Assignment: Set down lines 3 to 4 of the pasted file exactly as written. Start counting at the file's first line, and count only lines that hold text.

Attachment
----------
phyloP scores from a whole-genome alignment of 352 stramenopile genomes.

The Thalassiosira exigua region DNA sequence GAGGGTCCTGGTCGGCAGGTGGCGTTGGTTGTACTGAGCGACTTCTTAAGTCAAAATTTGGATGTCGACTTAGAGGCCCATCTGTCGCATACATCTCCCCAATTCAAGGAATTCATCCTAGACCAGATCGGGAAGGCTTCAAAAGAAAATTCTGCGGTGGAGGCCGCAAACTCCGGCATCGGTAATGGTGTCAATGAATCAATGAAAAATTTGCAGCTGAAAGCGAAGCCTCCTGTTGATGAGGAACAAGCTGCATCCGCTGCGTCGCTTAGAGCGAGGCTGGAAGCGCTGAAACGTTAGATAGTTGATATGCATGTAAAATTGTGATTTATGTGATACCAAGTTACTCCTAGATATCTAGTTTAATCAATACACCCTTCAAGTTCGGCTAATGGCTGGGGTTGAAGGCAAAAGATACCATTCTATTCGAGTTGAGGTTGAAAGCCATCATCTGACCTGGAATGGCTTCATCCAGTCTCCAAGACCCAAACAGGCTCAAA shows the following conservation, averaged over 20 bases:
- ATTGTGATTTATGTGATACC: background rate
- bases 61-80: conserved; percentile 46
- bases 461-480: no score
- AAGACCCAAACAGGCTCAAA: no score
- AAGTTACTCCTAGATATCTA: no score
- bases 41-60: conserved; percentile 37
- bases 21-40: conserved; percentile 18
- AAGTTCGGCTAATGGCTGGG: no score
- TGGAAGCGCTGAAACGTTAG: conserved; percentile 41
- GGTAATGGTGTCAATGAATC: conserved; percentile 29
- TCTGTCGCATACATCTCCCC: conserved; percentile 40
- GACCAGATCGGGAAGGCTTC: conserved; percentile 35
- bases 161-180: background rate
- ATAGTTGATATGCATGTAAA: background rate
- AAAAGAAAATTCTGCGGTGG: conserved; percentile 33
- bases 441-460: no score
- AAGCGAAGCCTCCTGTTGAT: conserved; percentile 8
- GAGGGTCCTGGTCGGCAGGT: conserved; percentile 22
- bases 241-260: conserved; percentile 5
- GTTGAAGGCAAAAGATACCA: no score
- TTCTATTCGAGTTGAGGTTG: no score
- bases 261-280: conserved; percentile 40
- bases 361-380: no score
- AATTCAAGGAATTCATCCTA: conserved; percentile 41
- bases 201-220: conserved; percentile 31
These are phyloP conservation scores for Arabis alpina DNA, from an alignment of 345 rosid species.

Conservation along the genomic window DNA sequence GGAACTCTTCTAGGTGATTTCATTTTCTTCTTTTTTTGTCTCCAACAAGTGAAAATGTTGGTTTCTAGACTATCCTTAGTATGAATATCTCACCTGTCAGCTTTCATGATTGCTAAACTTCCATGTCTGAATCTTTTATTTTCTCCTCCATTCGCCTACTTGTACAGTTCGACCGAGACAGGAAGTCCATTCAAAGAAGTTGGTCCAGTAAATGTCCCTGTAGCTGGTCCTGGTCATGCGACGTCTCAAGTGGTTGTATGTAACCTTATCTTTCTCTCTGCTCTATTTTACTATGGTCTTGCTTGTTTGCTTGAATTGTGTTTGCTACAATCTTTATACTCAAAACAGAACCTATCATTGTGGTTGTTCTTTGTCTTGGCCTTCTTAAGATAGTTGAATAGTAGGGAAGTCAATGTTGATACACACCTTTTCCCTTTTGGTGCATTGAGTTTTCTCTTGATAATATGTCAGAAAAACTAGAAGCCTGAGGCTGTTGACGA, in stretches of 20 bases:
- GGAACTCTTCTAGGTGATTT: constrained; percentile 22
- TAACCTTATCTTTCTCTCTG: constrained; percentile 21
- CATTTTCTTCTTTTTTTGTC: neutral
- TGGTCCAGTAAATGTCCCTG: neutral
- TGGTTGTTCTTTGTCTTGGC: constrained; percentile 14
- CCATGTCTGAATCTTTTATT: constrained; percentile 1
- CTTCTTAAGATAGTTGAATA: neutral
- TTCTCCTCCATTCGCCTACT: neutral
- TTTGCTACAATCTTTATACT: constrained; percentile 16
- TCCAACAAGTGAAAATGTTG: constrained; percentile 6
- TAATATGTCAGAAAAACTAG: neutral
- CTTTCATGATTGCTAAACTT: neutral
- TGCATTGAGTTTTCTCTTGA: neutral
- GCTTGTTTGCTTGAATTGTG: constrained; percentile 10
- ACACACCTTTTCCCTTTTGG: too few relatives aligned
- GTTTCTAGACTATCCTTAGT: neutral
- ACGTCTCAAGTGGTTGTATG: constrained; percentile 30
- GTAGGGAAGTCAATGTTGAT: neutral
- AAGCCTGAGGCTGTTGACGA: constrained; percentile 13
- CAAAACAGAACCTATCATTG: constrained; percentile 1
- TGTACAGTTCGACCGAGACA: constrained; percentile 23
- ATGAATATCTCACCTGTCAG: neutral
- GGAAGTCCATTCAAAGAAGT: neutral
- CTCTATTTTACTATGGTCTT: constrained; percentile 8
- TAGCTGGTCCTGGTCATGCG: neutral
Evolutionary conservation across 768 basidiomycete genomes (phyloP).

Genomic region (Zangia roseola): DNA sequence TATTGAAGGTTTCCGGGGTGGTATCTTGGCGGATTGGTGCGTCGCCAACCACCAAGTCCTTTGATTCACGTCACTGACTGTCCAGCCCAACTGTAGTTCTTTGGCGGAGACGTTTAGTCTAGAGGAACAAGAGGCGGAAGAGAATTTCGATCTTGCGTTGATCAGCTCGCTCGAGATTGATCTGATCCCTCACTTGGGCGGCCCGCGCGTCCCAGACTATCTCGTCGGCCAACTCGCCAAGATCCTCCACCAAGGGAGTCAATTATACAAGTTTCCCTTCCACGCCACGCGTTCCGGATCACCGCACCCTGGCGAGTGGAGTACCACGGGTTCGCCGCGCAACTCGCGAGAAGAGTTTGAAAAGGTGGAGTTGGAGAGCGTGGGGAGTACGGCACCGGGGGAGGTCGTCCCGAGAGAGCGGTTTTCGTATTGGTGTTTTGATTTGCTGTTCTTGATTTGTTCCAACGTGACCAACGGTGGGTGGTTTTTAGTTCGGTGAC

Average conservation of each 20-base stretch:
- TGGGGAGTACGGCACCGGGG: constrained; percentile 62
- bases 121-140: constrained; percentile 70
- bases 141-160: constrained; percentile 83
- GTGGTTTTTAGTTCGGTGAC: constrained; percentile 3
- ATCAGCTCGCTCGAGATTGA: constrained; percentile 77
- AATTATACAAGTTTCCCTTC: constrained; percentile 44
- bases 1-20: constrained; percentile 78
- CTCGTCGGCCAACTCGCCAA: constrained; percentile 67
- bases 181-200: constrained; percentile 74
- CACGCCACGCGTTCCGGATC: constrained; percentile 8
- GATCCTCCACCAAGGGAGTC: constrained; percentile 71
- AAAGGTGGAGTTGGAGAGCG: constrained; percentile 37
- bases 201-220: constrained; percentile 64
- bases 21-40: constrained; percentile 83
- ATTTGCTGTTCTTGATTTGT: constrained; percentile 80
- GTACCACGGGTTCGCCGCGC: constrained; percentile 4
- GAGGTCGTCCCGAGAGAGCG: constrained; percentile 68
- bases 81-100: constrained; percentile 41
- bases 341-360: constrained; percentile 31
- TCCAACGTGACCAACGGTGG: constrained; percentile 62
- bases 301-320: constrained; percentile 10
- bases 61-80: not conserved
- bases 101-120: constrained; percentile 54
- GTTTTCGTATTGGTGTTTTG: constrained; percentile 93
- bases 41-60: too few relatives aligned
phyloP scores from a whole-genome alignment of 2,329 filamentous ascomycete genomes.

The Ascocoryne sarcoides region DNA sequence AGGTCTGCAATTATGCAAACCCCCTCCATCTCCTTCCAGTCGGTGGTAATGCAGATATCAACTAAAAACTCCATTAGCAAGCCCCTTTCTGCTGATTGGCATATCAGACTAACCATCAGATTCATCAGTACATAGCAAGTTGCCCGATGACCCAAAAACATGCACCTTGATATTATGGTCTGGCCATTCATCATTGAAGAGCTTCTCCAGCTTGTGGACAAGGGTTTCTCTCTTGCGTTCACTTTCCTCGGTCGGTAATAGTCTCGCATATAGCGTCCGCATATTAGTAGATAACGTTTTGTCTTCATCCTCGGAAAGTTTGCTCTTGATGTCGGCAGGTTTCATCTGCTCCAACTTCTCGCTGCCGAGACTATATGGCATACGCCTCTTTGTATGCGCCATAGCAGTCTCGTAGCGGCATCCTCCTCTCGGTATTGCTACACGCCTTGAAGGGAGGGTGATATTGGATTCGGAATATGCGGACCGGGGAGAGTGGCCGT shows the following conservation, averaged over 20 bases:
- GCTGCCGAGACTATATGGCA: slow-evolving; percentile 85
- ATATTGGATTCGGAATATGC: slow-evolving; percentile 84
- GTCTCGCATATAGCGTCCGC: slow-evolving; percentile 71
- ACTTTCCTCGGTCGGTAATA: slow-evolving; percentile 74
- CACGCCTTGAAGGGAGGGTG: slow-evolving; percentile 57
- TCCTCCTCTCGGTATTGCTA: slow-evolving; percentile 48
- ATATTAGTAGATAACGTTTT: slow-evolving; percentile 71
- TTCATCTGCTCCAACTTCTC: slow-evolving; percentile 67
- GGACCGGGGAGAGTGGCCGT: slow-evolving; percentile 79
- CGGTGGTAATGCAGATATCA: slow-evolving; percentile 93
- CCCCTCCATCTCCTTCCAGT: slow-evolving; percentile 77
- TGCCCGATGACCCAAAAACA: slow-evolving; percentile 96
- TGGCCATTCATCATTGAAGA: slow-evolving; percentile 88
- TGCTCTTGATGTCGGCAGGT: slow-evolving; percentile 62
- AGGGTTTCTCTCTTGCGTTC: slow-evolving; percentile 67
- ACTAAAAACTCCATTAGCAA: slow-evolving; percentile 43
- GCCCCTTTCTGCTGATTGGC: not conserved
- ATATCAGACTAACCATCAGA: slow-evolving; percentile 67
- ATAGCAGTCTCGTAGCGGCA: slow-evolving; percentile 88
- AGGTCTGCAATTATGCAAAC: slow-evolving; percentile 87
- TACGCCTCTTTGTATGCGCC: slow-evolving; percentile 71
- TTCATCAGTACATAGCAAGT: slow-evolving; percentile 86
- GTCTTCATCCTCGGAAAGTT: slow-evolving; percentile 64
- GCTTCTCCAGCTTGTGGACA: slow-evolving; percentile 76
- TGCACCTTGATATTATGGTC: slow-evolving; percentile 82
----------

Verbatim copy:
- ATTGTGATTTATGTGATACC: background rate
- bases 61-80: conserved; percentile 46